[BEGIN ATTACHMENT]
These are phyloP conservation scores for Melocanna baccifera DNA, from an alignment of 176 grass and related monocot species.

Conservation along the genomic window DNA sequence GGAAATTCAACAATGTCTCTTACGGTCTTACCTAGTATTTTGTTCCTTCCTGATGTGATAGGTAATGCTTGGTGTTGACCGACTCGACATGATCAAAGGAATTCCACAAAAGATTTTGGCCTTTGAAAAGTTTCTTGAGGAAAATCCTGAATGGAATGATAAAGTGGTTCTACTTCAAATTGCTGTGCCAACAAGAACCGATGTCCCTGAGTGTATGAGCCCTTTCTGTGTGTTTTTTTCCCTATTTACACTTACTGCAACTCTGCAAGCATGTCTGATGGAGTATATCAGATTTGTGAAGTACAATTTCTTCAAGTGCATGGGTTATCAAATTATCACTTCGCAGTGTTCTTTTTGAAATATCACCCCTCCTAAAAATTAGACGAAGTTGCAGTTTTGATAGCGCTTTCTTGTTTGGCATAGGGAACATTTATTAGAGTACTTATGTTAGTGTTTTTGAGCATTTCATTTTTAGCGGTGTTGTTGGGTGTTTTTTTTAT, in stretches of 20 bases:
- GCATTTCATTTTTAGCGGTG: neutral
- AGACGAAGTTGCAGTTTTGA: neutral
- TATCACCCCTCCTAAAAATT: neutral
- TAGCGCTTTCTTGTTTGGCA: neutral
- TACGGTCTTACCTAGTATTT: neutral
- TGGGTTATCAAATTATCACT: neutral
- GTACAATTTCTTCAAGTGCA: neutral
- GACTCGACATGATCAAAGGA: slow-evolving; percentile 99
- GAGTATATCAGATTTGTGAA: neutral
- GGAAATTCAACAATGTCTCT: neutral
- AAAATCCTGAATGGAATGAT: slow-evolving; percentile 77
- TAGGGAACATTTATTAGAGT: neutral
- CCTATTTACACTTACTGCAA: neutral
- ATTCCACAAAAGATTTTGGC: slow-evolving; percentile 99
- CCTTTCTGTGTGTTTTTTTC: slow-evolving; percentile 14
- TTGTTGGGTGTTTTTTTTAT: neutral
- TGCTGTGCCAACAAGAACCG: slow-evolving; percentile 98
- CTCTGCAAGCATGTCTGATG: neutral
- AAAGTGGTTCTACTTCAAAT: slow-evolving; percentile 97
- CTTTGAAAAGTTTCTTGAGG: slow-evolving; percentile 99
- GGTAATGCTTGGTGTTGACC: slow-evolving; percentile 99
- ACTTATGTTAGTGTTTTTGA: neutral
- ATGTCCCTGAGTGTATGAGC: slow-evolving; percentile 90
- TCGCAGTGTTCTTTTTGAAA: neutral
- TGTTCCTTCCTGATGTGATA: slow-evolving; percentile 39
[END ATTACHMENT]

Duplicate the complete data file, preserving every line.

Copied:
These are phyloP conservation scores for Melocanna baccifera DNA, from an alignment of 176 grass and related monocot species.

Conservation along the genomic window DNA sequence GGAAATTCAACAATGTCTCTTACGGTCTTACCTAGTATTTTGTTCCTTCCTGATGTGATAGGTAATGCTTGGTGTTGACCGACTCGACATGATCAAAGGAATTCCACAAAAGATTTTGGCCTTTGAAAAGTTTCTTGAGGAAAATCCTGAATGGAATGATAAAGTGGTTCTACTTCAAATTGCTGTGCCAACAAGAACCGATGTCCCTGAGTGTATGAGCCCTTTCTGTGTGTTTTTTTCCCTATTTACACTTACTGCAACTCTGCAAGCATGTCTGATGGAGTATATCAGATTTGTGAAGTACAATTTCTTCAAGTGCATGGGTTATCAAATTATCACTTCGCAGTGTTCTTTTTGAAATATCACCCCTCCTAAAAATTAGACGAAGTTGCAGTTTTGATAGCGCTTTCTTGTTTGGCATAGGGAACATTTATTAGAGTACTTATGTTAGTGTTTTTGAGCATTTCATTTTTAGCGGTGTTGTTGGGTGTTTTTTTTAT, in stretches of 20 bases:
- GCATTTCATTTTTAGCGGTG: neutral
- AGACGAAGTTGCAGTTTTGA: neutral
- TATCACCCCTCCTAAAAATT: neutral
- TAGCGCTTTCTTGTTTGGCA: neutral
- TACGGTCTTACCTAGTATTT: neutral
- TGGGTTATCAAATTATCACT: neutral
- GTACAATTTCTTCAAGTGCA: neutral
- GACTCGACATGATCAAAGGA: slow-evolving; percentile 99
- GAGTATATCAGATTTGTGAA: neutral
- GGAAATTCAACAATGTCTCT: neutral
- AAAATCCTGAATGGAATGAT: slow-evolving; percentile 77
- TAGGGAACATTTATTAGAGT: neutral
- CCTATTTACACTTACTGCAA: neutral
- ATTCCACAAAAGATTTTGGC: slow-evolving; percentile 99
- CCTTTCTGTGTGTTTTTTTC: slow-evolving; percentile 14
- TTGTTGGGTGTTTTTTTTAT: neutral
- TGCTGTGCCAACAAGAACCG: slow-evolving; percentile 98
- CTCTGCAAGCATGTCTGATG: neutral
- AAAGTGGTTCTACTTCAAAT: slow-evolving; percentile 97
- CTTTGAAAAGTTTCTTGAGG: slow-evolving; percentile 99
- GGTAATGCTTGGTGTTGACC: slow-evolving; percentile 99
- ACTTATGTTAGTGTTTTTGA: neutral
- ATGTCCCTGAGTGTATGAGC: slow-evolving; percentile 90
- TCGCAGTGTTCTTTTTGAAA: neutral
- TGTTCCTTCCTGATGTGATA: slow-evolving; percentile 39